“We are the first country to have a vision of the future”
We interview Henning Kagermann, President of the National Academy of Science and Engineering.
Professor Kagermann, you are considered the most prominent champion of the Industry 4.0 vision. Why do you feel so strongly about this development?
Industry 4.0 is immensely important for our future competitiveness. That’s why we have to rise to the innovation challenge. Industry 4.0 makes two things clear. First, modern economic policy is essentially innovation policy, one that ensures our country is at the forefront of such developments and not dragging behind. Second, the most dynamic innovation is no longer found at the core of individual research areas or industries, but at their interfaces.
What is happening at the interface to Industry 4.0?
Not only the production and automation sectors, but also information and communications technologies are moving closer together in Industry 4.0. It involves the arrival in the factory of the Internet of things, data and services. Humans, machines and products communicate seamlessly like in a social network. Rigid production processes no longer define uniformly manufactured products, but the unique product determines its own individual production path.
Why is Industry 4.0 so important for Germany in particular?
Our industrial core is the backbone of our economic success. We are able to build on a state-of-the-art manufacturing sector, a world-leading automation industry and strengths in the field of business IT. But we must manage our move towards Industry 4.0 so that we can remain in our favourable position after the transformation, perhaps even improve it. Value creation, prosperity and millions of jobs depend on this.
What qualifications does Germany have for developing Industry 4.0?
Germany has the know-how. We have companies that are strong in production, in production technologies and in business software. Other countries have also recognized this trend. However, our chances are so good above all because we are the first country to have developed a coherent and comprehensive vision for the future of our economy that is supported by everyone – industry, politics, unions and research.
How do you aim to solve the central issue of security for Industry 4.0?
Data security is an essential prerequisite. This challenge has technical, legal and cultural aspects. At the technical level it is crucial to establish the principle of “security by design”. Legal security should be achieved internationally as much as possible and – where necessary – defended at the national or European level. Security also has a cultural element. We must develop a viable Internet culture that aims to achieve sovereignty for users with regard to what they reveal and what they wish to remain hidden.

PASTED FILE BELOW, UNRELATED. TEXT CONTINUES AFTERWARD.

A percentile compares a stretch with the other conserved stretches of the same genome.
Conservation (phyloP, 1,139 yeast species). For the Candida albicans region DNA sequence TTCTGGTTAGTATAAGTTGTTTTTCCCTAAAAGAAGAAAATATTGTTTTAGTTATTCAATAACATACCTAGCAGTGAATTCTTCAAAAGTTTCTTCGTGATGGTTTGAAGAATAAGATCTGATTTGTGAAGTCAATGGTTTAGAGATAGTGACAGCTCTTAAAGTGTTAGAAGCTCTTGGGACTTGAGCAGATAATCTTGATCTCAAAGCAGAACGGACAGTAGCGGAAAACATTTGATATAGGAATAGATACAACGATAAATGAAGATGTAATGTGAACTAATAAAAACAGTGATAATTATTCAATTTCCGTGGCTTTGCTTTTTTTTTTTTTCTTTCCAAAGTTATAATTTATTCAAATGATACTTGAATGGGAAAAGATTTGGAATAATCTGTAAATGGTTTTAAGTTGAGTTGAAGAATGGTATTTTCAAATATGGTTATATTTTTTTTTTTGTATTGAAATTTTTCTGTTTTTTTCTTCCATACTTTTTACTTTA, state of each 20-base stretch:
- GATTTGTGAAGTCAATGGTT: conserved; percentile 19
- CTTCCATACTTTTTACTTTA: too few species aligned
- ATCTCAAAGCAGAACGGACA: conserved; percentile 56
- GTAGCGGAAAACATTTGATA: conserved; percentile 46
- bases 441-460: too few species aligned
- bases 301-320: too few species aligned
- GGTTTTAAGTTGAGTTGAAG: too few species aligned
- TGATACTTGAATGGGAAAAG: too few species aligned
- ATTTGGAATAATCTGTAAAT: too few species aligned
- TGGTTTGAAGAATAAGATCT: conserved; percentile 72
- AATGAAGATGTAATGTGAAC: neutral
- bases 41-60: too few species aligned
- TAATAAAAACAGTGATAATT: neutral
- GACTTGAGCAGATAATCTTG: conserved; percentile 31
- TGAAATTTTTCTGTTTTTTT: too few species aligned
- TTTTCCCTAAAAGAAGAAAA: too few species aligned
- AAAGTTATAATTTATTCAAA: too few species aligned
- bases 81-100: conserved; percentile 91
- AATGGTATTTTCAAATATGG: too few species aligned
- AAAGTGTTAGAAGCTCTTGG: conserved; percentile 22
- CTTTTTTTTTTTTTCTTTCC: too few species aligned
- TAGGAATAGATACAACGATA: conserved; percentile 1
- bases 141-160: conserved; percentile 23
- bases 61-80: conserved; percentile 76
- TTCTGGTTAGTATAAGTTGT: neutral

You spoke of innovation developing at the interface between the physical and digital worlds. In concrete terms, what does that involve?
Where embedded systems exchange data over the Internet in real time and form larger systems, we speak of cyber-physical systems. We already referred to the example of Industry 4.0. Smart grids are another example. In these cyber-physical systems the physical world – energy producers, power lines, consumers – merge with the virtual world of the Internet. In simple terms, the washing machine in a private household runs when electricity is cheap. This harmless example involves intelligent infrastructure. It links electricity production and consumption, thereby stabilizing the energy system while the proportion of fluctuating electricity production is increasing.
How will the consumer’s world change?
Smart grids are only one area of application for cyber-physical systems. Systems of this type can be deployed in the healthcare or transport fields. In the health sector, for example, intelligent assistance systems will reduce dependence on doctors or carers, which also means greater quality of life. We will see entirely new business applications that combine things, data and services to produce individualized packages. Customers will purchase individually tailor-made products including follow-up services – for example, service and maintenance over the entire life cycle of a product.
When will Industry 4.0 become a reality?
Companies are already successfully offering components of Industry 4.0. And complete prototype factories already exist – for example, at the German Research Center for Artificial Intelligence. We also have strong research networks such as the leading-edge cluster Intelligent Technical Systems OstWestfalenLippe (OWL). In other words, Industry 4.0 is already a reality. Yet it will take decades before all the standards have been developed, all the legal and security questions have been resolved and all the components work together smoothly without a hitch. ▪